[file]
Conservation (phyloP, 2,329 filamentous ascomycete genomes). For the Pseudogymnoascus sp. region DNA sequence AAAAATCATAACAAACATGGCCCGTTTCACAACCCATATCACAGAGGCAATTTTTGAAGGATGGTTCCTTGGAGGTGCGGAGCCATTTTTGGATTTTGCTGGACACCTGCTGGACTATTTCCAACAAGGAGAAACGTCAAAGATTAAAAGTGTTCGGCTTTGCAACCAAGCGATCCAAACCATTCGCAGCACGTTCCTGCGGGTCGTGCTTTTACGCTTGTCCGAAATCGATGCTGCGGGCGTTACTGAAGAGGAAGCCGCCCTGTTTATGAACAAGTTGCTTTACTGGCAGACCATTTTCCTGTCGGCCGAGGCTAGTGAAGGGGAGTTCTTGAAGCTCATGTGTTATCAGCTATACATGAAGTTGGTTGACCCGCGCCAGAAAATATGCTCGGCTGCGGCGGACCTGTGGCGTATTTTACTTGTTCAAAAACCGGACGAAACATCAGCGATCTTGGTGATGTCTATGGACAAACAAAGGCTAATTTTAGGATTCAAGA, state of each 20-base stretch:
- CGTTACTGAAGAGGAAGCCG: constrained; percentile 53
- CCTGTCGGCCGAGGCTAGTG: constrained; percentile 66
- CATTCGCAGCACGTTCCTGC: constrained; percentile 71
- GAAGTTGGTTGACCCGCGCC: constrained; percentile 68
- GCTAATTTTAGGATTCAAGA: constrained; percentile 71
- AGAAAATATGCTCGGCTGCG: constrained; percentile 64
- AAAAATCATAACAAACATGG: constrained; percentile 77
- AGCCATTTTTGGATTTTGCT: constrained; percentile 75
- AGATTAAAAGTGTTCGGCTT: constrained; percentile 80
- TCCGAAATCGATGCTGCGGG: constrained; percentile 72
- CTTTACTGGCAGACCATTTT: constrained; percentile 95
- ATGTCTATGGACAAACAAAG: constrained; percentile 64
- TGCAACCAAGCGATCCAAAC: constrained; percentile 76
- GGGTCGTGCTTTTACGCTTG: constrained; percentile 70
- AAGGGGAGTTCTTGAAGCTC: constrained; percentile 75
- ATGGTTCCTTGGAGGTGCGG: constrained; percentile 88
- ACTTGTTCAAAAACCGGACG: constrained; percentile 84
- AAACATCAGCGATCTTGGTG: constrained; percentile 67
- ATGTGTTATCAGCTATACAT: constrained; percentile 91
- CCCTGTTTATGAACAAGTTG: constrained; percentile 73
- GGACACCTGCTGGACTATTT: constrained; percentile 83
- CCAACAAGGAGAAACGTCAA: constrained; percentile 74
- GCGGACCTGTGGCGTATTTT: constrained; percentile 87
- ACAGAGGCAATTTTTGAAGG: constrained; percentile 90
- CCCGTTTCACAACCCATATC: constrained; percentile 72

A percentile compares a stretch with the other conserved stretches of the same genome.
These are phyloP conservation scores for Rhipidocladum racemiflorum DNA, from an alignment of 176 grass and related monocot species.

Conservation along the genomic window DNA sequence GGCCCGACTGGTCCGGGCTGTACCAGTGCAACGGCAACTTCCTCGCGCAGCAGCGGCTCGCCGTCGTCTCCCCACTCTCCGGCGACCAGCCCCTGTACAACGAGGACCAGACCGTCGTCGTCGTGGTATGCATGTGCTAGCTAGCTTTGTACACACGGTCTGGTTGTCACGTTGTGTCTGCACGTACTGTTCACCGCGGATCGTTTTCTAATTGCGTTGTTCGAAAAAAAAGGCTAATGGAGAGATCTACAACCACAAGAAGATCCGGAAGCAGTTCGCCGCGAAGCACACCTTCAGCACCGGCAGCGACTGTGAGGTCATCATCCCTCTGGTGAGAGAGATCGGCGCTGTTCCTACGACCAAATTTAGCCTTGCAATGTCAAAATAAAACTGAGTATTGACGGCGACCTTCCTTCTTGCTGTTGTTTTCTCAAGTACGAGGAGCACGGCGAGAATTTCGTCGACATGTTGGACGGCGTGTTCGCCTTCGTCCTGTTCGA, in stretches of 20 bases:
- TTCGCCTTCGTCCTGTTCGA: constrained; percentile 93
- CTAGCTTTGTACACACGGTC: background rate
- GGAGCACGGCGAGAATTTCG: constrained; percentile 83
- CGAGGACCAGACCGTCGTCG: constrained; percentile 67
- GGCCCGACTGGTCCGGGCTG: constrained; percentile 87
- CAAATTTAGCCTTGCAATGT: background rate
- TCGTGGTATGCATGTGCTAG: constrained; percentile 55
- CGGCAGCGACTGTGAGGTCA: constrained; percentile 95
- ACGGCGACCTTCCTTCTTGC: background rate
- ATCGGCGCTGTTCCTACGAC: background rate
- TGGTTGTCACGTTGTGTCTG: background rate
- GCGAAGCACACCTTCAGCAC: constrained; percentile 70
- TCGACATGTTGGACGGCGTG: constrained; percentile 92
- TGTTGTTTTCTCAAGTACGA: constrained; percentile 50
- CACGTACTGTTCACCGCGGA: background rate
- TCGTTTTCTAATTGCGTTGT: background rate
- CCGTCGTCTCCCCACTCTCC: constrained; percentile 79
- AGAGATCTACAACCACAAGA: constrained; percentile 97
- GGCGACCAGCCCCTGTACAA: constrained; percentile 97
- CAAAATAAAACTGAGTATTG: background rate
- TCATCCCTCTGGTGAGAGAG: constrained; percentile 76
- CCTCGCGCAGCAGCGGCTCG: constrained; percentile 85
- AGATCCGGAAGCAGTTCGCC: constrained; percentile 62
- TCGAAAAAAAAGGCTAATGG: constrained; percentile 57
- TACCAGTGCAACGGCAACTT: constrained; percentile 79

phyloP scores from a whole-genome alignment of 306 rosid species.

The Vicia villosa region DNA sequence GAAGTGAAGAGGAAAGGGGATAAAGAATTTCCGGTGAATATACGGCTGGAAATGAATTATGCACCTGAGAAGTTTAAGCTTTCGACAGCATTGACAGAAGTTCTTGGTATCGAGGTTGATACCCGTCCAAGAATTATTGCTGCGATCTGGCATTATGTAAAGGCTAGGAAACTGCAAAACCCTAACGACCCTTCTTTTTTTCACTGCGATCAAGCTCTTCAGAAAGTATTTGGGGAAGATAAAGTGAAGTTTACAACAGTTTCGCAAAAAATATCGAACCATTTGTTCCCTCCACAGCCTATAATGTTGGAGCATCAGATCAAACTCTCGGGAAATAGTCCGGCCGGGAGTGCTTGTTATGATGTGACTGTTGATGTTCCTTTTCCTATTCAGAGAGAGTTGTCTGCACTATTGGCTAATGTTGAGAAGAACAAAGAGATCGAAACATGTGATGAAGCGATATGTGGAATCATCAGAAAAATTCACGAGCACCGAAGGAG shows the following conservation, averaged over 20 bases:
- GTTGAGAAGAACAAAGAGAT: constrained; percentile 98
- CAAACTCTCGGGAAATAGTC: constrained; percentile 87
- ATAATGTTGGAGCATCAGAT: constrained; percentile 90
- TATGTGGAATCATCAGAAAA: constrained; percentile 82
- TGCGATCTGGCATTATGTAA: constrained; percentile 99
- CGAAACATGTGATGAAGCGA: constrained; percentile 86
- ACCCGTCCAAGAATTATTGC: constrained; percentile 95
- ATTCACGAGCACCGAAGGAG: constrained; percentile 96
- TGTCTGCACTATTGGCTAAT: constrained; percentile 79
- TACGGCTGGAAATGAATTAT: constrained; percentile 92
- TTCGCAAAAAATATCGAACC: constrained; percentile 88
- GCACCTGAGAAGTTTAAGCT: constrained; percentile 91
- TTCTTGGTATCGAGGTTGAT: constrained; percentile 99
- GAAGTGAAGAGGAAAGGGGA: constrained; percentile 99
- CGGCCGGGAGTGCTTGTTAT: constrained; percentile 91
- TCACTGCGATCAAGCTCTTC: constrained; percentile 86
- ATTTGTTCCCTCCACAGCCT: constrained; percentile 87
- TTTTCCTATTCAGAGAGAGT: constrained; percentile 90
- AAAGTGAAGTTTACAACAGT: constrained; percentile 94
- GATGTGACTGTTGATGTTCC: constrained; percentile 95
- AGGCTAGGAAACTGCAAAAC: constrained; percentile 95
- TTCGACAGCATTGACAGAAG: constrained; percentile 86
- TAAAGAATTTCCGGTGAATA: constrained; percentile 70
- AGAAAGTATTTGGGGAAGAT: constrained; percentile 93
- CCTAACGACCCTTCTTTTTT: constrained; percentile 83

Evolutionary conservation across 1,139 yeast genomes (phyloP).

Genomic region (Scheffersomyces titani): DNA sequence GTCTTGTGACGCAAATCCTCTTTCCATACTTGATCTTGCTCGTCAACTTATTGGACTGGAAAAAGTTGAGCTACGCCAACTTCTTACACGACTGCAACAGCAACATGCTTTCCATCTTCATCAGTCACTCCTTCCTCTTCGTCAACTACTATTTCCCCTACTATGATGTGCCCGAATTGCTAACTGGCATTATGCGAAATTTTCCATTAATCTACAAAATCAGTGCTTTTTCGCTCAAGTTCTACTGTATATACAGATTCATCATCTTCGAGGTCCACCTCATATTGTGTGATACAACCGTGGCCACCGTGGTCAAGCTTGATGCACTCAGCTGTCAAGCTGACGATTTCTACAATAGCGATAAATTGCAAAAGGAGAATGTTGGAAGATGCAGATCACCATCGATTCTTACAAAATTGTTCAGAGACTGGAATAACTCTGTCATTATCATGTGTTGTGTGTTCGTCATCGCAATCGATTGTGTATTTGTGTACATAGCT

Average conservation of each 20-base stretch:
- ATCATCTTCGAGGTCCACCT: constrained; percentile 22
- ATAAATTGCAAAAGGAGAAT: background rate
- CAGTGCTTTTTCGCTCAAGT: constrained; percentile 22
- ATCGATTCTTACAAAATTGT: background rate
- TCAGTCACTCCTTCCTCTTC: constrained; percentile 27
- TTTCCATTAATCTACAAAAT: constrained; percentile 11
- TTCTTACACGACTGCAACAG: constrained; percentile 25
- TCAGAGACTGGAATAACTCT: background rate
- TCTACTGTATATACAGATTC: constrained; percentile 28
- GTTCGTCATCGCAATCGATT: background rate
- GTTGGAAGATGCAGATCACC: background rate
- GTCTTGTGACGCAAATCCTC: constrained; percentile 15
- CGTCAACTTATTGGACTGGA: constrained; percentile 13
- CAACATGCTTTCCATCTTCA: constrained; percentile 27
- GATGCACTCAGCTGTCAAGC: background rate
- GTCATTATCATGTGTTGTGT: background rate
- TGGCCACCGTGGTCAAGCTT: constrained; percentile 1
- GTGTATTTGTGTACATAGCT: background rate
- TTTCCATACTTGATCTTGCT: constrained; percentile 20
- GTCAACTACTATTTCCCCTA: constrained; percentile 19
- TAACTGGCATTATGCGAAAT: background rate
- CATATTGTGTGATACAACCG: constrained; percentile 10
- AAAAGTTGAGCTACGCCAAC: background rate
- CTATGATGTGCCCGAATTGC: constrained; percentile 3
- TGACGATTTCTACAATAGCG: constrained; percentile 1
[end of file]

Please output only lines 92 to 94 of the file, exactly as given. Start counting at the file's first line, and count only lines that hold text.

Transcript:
- TCAGAGACTGGAATAACTCT: background rate
- TCTACTGTATATACAGATTC: constrained; percentile 28
- GTTCGTCATCGCAATCGATT: background rate